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Questions and Answers on Embracing the Lotus Sutra


Although there are different opinions concerning the date of this letter, it is generally accepted that Nichiren Daishonin wrote it in the third month of 1263, shortly after he had been pardoned and had returned to Kamakura following two years of exile on the Izu Peninsula. The Daishonin was then forty-two years old. Some sources, however, suggest that it may actually have been written by Nichiji, one of the Daishonin's six senior disciples, who may have obtained authorization from the Daishonin to do so, and therefore place the date of this work in 1276 or 1280, some years after Nichiji became the Daishonin's follower in 1270. Because the original manuscript has been lost, the exact date and the identity of the recipient are uncertain.

As the title indicates, this Gosho discusses the significance of embracing the Lotus Sutra, and is written in question-and-answer form. It concludes that the pinnacle of Buddhist faith is to embrace the daimoku of the Lotus Sutra, that is, the Mystic Law of Nam-myoho-renge-kyo.

The contents of this Gosho -- five questions and answers -- may be outlined as follows: in the opening passage, the questioner acknowledges the existence of differences in both the relative merit of Buddhist teachings and people's capacity for understanding. He then poses the fundamental question: Which teaching ought one practice in order to attain Buddhahood quickly? In answer, the Daishonin declares that the Lotus Sutra enables all people to achieve Buddhahood without exception, and is therefore the highest of all the sutras.

In the second section, the questioner objects to such exclusive emphasis on the Lotus Sutra as narrow-minded. The Daishonin replies that his assertion of the sutra's supremacy among all the Buddhist teachings is based on the Buddha's own words as they appear in the sutras themselves, and not on the arbitrary theories or commentaries of later scholars and teachers. When the questioner points out that other sutras also identify themselves as "the foremost sutra" or "the king of sutras," the Daishonin explains that such statements are relative. Only the Lotus Sutra declares itself to be supreme among all the sutras preached in the past, now being preached, or to be preached in the future. Next, it embodies the truth that Shakyamuni Buddha did not reveal during the first forty years and more of his preaching. The Lotus Sutra is therefore the true way that leads to Buddhahood, and all the pre-Lotus Sutra teachings are mere expedient means, or provisional teachings.

The questioner then asks about an interpretation put forth by the Hosso sect, which claims that the Lotus Sutra is a provisional teaching, expounded solely for the purpose of leading to Buddhahood the people of the two vehicles (Learning and Realization), and not for the sake of the bodhisattvas, who had already gained benefit through the pre-Lotus Sutra teachings. The Daishonin acknowledges that the Lotus Sutra was indeed expounded chiefly for the people of the two vehicles, whose capacity for supreme enlightenment had been denied in the earlier Mahayana sutras. However, he continues, this does not mean that the Lotus Sutra is a provisional teaching, or that it benefits only the people of the two vehicles. Rather, by singling out those of the two vehicles, for whom Buddhahood is especially difficult to attain, and asserting that even these people can become Buddhas through the power of the Lotus Sutra, Shakyamuni made clear that this sutra is the one vehicle that opens the way to Buddhahood for all people.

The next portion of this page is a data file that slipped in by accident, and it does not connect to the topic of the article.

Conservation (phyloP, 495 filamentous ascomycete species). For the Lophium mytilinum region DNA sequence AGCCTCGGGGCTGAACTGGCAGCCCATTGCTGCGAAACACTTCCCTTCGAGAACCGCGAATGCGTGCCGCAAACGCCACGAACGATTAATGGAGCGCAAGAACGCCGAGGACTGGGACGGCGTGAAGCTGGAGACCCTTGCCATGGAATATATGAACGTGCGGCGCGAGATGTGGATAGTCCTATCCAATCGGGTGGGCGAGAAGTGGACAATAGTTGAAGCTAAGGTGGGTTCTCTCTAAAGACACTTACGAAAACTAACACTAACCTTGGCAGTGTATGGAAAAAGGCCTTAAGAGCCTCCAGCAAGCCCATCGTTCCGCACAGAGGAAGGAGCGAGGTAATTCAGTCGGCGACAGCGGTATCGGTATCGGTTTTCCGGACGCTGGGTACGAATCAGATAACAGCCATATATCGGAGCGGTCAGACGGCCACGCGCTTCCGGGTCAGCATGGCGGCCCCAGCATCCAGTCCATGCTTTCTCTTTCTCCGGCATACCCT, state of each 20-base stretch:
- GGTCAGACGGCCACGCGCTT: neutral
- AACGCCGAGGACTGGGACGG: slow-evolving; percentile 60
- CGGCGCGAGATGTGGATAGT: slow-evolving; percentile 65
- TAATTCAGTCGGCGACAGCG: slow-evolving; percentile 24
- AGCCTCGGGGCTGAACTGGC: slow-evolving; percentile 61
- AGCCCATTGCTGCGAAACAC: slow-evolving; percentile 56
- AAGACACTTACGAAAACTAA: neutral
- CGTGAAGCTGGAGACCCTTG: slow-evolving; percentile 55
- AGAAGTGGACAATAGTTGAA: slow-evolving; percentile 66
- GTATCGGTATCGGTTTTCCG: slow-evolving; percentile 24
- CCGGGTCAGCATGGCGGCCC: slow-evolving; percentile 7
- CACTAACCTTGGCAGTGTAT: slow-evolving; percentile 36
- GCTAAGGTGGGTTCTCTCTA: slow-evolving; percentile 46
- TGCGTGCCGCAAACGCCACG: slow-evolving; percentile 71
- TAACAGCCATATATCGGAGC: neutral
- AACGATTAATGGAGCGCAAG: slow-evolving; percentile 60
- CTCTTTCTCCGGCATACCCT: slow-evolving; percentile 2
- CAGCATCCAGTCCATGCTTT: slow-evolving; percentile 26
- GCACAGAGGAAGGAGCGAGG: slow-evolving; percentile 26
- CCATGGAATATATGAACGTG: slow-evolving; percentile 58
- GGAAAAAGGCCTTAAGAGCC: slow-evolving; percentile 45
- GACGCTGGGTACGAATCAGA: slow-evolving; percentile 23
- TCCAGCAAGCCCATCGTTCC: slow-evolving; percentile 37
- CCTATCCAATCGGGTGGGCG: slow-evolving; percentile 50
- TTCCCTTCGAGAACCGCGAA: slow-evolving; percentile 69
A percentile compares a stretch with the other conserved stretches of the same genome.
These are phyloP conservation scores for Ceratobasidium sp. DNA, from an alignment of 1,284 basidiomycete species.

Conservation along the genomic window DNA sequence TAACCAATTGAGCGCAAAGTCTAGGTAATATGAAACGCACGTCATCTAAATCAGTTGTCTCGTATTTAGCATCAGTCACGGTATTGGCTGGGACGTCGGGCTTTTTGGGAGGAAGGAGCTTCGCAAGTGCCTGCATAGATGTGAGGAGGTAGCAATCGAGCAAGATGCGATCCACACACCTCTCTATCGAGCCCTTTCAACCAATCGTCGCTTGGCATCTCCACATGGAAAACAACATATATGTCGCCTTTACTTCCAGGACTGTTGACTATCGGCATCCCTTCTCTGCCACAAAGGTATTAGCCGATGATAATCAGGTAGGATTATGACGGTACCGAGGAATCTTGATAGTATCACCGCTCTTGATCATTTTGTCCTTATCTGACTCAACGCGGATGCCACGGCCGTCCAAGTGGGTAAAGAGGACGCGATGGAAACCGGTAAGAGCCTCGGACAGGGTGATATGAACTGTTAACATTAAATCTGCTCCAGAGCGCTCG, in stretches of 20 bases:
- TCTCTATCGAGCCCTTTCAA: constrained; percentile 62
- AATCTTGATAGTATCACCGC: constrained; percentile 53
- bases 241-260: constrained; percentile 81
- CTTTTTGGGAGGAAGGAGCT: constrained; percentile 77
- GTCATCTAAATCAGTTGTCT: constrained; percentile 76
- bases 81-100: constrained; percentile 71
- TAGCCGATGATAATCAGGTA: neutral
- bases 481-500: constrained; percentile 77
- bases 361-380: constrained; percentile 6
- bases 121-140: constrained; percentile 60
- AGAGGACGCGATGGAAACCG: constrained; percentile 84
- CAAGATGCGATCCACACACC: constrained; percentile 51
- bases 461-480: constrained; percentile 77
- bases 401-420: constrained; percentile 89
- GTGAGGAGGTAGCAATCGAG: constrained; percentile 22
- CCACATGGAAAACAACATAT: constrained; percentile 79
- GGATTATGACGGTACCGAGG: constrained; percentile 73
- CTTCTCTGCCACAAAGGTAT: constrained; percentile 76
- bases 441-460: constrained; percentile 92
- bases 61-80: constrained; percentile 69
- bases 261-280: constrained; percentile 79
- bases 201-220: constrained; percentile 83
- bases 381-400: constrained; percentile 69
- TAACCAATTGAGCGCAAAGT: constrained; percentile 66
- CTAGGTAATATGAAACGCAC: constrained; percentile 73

In the last section, the questioner, now convinced, asks how one should embrace the Lotus Sutra in order to reach enlightenment quickly. Nichiren Daishonin replies that one need not master the principle of ichinen sanzen or perfect the threefold contemplation in a single mind, as the eminent Tendai scholars asserted. Rather, the essential thing is simply to have a mind of faith in the sutra. Faith, he explains, is the fundamental cause for attaining enlightenment, while disbelief is the fundamental source of suffering. Since such unfathomable blessings arise from faith in the Lotus Sutra, to slander the sutra and its votary is an act that invites indescribable misery. After elaborating on the benefits of faith and warning against the offense of slander, the Daishonin again urges his questioner to embrace the Lotus Sutra.

A concluding passage of great poetic beauty stresses the evanescence of human existence. To be born as a human, and, moreover, to encounter the supreme teaching of Buddhism, are rare opportunities. Rather than wasting one's brief yet precious life in the pursuit of worldly fame and profit, the Daishonin says, one should dedicate oneself to faith in the Lotus Sutra and so attain the everlasting joy of enlightenment. He declares that to chant Nam-myoho-renge-kyo oneself and to enable others to do the same are the individual's most important tasks in this present existence.

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